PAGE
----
Kindergarten Social Skills: Sharing Activities

by Sara Ipatenco
Two kindergarten children talking with thier teacher while playing with toys.

Two kindergarten children talking with thier teacher while playing with toys.

You've heard the old adage that sharing means caring, and that's why the skill is taught from a very early age. Social skills development, including sharing, is a key component of most kindergarten curriculums because it helps the children learn that their actions have a direct impact on others. In addition to reminding kindergartners to share, there are numerous engaging ways to reinforce the concept.

Practice Makes Perfect

It isn't enough to simply tell kindergartners to share. They must practice the skill often to apply it to their lives. To that end, do role-playing in the classroom. Hold a toy and act out how you would refuse to share it with your friends. Discuss how that makes other children feel. Along the same lines, model appropriate sharing. Help your fellow teachers when they ask to borrow something or allow your students to share supplies such as your stapler or tape dispenser. Look for ways to help your students practice. For example, if a student is searching for a red crayon, ask another student if he would be willing to share his red crayon. Praise his efforts, which reinforces the sharing behavior.

Show and Share

Traditional show and share, often called show and tell, allows children to bring something special to school to show to their friends. This can also be an opportunity to encourage children to share. Such activities also give children confidence speaking in front of others, according to Jodene Lynn Smith and Jennifer Overend Prior, authors of "Activities for Oral Language Development, Volume 1." Once a child is done talking about her special object, she can pass it around so her peers can hold it and examine it up close.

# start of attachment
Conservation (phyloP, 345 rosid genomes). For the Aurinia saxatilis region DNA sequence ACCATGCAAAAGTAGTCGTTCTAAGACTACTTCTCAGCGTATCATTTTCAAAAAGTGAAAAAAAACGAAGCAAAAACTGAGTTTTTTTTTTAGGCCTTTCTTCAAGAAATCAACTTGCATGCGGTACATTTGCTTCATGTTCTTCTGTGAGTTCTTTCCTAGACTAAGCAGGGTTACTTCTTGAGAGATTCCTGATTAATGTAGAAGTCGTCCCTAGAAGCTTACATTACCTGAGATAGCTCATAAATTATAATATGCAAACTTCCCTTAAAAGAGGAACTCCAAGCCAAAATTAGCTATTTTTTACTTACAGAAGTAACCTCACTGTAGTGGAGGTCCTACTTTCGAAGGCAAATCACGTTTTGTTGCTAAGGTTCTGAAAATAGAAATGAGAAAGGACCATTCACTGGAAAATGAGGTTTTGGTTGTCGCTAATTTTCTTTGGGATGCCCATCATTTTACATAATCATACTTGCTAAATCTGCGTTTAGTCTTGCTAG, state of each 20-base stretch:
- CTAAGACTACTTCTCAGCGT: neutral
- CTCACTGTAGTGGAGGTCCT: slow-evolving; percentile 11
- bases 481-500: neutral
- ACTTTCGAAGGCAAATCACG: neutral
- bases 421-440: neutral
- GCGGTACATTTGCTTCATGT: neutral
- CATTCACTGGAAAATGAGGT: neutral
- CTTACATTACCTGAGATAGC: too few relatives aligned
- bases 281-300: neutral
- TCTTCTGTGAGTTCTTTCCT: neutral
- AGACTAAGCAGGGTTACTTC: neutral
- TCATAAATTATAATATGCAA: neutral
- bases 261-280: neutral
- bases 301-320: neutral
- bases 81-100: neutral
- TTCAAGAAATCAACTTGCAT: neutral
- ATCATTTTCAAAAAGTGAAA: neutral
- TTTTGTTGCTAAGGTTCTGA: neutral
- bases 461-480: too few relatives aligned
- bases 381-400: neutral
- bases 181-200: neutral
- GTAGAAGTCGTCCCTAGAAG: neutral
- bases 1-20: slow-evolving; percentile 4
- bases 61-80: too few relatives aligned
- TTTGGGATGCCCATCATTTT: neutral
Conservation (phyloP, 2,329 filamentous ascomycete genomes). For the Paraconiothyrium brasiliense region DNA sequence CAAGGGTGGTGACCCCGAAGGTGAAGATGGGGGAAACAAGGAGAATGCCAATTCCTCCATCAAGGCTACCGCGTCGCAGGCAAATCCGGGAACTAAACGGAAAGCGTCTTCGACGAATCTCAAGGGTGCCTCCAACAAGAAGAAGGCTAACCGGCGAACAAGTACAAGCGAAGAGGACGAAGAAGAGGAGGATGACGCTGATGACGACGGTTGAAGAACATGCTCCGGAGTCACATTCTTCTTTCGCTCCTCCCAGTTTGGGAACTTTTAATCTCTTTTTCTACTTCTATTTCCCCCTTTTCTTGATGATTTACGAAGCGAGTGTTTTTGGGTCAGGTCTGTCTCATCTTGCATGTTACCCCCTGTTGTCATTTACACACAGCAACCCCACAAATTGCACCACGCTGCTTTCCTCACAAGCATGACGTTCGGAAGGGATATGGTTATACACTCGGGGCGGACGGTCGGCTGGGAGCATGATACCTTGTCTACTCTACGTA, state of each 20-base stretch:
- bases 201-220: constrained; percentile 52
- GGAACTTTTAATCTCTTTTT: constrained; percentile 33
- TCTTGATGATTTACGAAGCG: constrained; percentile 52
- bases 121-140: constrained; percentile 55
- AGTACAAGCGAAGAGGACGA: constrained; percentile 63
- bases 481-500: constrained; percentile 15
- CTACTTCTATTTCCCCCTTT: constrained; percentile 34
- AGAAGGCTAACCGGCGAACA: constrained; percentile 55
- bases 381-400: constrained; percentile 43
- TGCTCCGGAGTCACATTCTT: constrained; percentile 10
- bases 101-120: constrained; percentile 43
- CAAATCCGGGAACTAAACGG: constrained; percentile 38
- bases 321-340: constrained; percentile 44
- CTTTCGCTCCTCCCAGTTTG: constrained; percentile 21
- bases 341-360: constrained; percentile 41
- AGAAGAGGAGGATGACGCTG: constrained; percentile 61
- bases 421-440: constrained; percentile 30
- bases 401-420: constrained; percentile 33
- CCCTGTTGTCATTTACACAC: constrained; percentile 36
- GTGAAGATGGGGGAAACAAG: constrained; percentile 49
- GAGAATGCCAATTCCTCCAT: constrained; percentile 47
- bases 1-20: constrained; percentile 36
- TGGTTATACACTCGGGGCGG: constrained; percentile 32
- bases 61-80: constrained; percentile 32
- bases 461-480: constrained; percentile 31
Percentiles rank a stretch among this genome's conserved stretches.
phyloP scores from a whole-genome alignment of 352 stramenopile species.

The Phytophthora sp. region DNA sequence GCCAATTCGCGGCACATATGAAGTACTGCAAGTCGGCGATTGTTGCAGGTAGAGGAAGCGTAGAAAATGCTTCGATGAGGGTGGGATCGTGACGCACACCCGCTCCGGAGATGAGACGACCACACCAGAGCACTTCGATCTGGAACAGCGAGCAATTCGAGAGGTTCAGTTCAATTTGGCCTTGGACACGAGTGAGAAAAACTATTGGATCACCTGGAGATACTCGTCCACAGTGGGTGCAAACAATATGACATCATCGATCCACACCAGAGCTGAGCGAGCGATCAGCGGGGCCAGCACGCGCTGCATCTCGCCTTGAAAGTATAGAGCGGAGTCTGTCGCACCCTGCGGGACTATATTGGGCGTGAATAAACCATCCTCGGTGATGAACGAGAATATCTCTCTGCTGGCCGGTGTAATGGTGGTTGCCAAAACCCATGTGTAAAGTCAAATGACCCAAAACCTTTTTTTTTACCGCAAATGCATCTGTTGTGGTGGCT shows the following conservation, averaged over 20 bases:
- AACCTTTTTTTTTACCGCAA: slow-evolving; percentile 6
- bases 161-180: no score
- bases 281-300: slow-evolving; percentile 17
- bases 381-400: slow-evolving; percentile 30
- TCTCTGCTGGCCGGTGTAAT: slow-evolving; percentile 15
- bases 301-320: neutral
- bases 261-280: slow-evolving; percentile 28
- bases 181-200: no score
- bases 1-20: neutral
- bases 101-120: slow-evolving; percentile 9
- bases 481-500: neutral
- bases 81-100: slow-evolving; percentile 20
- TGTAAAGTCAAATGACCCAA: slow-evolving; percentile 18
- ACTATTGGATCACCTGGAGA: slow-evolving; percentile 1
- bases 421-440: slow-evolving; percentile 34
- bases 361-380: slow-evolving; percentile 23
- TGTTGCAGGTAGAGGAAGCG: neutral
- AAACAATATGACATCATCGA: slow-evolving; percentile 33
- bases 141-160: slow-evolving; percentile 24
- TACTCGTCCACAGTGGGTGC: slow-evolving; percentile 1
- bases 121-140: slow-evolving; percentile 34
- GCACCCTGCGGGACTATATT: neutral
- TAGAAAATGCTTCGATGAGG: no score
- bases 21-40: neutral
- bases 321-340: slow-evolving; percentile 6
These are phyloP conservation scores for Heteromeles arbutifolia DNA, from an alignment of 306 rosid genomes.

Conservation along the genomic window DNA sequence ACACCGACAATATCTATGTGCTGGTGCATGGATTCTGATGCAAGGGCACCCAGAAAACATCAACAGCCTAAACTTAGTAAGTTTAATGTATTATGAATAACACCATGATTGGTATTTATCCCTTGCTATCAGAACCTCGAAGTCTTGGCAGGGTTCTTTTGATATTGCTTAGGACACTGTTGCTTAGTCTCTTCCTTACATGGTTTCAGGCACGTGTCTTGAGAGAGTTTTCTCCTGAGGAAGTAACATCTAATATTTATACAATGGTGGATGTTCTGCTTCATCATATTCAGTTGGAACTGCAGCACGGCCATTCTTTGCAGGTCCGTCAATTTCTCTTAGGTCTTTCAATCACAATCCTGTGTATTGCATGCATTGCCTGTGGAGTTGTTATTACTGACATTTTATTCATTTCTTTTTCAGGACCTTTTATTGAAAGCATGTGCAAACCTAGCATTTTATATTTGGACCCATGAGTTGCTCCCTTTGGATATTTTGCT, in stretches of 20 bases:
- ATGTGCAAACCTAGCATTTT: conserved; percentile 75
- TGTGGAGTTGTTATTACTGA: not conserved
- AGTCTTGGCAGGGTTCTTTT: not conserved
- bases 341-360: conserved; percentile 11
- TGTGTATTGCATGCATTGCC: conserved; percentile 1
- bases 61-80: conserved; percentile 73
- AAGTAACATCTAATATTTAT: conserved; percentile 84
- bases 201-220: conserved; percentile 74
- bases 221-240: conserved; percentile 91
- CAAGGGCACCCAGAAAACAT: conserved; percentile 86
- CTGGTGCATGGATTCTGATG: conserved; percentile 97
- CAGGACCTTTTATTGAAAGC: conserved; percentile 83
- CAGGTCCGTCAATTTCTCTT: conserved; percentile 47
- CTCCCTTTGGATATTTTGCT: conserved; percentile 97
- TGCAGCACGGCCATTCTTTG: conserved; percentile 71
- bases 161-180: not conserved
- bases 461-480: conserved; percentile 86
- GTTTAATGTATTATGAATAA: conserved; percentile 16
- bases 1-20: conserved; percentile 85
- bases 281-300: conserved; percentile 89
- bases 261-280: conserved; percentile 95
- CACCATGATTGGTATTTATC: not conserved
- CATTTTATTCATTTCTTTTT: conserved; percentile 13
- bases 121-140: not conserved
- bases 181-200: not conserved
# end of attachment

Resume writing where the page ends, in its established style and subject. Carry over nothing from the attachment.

Read Books

Read "It's Mine," by Leo Leonni, which tells of three frogs who spend their days bickering and not sharing. However, when a storm comes, the frogs realize that sharing is a much better way to live. "Sharing: How Kindness Grows," by Fran Shaw and Miki Sakamoto, illustrates how one child sharing with another can encourage that child to go out and share with someone else until people around the world are sharing. For a humorous take on sharing, read "We Share Everything," by Robert Munsch. When a kindergarten teacher tells her students that they need to share everything, they take it literally and are soon sharing things such as each other's clothes.

Collect for Charity

Help kindergartners get a broader scope of how they can make the world a better place by sharing. Children can collect canned goods to donate to a local food pantry or school supplies to give to families experiencing financial hardships. Gathering gently used toys for children in hospitals is another act of sharing appropriate for kindergarten age children. These types of activities teach children to share in the short term, but giving to charity also teaches children to be lifelong sharers, according to the Scholastic website.

About the Author

Sara Ipatenco has taught writing, health and nutrition. She started writing in 2007 and has been published in Teaching Tolerance magazine. Ipatenco holds a bachelor's degree and a master's degree in education, both from the University of Denver.

Photo Credits

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